An anonymous executive has criticized the Titans’ decision to sign Calvin Ridley, describing it as poor business.

Unless you’ve been out of touch, you’re likely aware of the Tennessee Titans making a significant move by signing free-agent wide receiver Calvin Ridley last month. This acquisition stirred excitement among a fan base eager for an enhanced passing game. Ridley, a seasoned receiver, will now join a receiving corps that includes DeAndre Hopkins and Treylon Burks.

While some initially questioned the hefty price tag, others recognized it as the norm in today’s market, especially when securing a top-tier option at the position. Despite Ridley’s guaranteed $50 million, it ranks relatively low among all receivers and is expected to drop further with upcoming extensions for top receivers like Justin Jefferson and Ja’Marr Chase.

However, not everyone is sold on the Titans’ deal with Ridley. In a recent piece by The Athletic’s Mike Sando, multiple NFL executives shared their opinions on free-agent moves across the league. One executive didn’t mince words when criticizing the Titans’ decision, stating that paying top dollar to a 29-year-old receiver on his third team in three years is “bad business.”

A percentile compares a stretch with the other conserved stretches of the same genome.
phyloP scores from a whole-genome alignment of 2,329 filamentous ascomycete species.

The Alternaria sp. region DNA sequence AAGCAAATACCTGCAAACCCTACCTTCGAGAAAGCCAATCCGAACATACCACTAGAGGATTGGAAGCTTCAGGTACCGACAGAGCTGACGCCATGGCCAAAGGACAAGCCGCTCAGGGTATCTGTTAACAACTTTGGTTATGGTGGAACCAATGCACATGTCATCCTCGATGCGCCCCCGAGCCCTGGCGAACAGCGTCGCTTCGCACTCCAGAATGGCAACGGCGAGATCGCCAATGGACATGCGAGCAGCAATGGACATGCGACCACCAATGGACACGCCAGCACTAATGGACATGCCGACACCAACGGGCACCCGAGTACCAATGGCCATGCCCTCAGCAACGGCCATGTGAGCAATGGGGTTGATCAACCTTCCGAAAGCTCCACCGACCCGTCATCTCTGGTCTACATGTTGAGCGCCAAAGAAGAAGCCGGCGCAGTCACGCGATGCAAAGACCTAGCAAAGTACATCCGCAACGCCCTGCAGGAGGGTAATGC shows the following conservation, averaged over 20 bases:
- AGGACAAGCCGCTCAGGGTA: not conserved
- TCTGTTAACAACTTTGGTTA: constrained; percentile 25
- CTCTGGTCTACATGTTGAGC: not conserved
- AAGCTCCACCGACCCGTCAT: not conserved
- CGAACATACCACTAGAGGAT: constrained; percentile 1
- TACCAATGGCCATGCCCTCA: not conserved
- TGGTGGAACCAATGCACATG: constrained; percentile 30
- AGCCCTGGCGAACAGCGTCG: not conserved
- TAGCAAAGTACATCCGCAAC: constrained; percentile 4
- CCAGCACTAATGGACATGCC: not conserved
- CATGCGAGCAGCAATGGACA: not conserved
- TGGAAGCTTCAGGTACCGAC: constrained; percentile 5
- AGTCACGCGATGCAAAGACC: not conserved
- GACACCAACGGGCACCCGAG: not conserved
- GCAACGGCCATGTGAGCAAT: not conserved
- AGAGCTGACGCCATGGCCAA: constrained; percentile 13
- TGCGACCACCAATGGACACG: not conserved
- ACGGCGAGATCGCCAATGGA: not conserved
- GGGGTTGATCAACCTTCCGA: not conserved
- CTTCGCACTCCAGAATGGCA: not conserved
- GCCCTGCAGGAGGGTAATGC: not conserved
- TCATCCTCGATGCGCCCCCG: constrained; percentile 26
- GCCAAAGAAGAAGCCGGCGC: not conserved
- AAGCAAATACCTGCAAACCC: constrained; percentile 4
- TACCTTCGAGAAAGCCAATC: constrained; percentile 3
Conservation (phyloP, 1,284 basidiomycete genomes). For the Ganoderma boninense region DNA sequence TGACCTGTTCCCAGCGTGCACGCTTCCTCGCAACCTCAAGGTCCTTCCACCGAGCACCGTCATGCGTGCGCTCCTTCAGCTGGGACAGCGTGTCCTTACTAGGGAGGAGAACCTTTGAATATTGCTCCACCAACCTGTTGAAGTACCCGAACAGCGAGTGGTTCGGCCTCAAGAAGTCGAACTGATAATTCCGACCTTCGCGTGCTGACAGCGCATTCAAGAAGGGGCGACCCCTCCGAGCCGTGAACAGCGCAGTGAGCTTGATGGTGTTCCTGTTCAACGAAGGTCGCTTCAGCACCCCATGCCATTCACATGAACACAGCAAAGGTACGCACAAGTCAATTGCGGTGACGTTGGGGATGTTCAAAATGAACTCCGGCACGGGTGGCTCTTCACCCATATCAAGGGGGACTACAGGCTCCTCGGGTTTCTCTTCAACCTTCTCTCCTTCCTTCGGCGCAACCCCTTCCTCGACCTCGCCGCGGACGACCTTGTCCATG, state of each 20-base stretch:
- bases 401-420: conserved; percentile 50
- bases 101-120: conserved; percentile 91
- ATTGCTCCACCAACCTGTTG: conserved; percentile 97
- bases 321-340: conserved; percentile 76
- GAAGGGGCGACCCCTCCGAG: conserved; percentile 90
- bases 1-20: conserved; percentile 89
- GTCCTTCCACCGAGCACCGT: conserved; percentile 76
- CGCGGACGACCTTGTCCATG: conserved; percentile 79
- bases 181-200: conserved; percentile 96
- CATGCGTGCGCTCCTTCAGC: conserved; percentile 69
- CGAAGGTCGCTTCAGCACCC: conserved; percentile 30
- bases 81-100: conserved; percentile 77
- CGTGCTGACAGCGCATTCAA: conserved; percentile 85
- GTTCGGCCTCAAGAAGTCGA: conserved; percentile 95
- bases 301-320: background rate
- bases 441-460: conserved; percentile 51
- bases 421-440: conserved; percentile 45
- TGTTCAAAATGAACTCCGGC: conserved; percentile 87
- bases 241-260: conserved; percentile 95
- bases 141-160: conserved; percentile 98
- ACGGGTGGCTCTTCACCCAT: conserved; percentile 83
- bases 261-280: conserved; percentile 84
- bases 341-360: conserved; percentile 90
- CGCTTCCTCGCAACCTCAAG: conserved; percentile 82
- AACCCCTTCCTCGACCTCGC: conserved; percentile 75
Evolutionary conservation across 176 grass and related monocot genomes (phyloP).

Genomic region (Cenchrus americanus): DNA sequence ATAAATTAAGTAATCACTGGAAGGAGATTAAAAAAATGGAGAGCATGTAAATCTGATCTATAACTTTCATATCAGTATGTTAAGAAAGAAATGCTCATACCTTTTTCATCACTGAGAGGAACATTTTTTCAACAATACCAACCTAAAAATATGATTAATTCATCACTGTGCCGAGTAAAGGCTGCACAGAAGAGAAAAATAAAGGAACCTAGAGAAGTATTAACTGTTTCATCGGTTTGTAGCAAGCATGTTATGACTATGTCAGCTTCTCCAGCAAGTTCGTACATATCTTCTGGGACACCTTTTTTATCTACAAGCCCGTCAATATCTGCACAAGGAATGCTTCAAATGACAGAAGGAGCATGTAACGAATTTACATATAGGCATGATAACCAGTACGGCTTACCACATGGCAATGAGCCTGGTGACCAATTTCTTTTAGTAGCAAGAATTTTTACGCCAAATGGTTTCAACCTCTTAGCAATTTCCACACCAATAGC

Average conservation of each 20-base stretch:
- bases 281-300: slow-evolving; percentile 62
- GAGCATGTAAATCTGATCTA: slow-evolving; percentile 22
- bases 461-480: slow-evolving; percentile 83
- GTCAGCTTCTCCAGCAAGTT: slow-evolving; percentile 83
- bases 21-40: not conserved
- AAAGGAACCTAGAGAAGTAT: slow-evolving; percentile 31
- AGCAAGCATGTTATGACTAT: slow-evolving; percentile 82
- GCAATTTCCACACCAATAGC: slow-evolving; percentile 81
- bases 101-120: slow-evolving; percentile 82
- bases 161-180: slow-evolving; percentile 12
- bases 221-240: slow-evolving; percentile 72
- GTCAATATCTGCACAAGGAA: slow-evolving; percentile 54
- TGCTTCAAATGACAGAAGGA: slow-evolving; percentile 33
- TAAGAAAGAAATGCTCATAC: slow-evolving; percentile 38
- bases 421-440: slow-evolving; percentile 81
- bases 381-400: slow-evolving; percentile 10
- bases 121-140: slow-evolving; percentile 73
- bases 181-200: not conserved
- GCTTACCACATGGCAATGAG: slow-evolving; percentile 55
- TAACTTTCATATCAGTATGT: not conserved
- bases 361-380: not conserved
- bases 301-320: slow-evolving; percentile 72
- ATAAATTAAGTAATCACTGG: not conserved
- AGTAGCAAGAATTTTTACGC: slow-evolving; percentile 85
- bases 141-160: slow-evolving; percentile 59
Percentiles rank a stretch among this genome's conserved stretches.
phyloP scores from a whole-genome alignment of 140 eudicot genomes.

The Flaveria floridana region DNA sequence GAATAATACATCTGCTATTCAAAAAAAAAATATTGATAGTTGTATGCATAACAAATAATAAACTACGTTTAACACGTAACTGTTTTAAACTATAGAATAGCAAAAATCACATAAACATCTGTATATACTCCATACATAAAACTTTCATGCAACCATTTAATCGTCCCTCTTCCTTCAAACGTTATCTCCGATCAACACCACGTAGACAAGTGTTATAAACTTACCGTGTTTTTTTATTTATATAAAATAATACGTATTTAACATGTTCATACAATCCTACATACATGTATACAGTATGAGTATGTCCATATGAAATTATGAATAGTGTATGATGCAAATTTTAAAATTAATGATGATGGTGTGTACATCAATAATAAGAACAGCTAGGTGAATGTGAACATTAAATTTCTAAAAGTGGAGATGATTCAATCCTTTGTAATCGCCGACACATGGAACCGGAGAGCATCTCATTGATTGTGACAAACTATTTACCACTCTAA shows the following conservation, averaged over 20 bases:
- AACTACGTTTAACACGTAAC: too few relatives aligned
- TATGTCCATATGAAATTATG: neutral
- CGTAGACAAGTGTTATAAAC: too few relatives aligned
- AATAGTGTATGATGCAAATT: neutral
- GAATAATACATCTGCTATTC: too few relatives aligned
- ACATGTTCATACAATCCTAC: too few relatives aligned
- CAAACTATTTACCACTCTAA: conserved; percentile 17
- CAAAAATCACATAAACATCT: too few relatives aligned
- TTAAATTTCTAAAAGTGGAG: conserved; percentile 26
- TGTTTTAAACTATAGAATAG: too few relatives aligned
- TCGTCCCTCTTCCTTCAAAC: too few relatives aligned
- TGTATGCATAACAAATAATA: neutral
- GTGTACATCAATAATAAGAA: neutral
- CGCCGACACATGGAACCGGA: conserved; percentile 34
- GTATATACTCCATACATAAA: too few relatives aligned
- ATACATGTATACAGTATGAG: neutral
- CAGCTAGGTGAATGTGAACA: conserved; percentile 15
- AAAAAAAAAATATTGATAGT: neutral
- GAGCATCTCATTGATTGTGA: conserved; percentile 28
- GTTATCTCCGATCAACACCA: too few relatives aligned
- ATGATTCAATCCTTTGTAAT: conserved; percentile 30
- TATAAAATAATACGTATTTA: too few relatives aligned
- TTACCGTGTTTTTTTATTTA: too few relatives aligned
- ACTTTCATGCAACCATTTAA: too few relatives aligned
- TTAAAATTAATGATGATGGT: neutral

Another executive questioned the overall direction of the Titans’ signings, contrasting them with the Carolina Panthers’ moves. Despite acknowledging overpayment by both teams, they highlighted Carolina’s focus on bolstering their front line with clear intent.

Conversely, another executive viewed Tennessee’s signings positively, citing Ridley’s talent as a top receiver and praising the acquisition of other key players like L’Jarius Sneed and Lloyd Cushenberry.

While the Ridley deal may seem questionable on the surface, it’s essential to consider factors such as his relatively low mileage due to missed seasons. Ridley’s return in 2023 showcased his abilities, posting impressive stats alongside Hopkins. Such production could potentially form one of the league’s most formidable wide receiver duos.

Ultimately, while one executive deemed the Ridley deal “bad business,” others disagree, emphasizing the importance of equipping a young quarterback with the necessary weapons for a crucial season.

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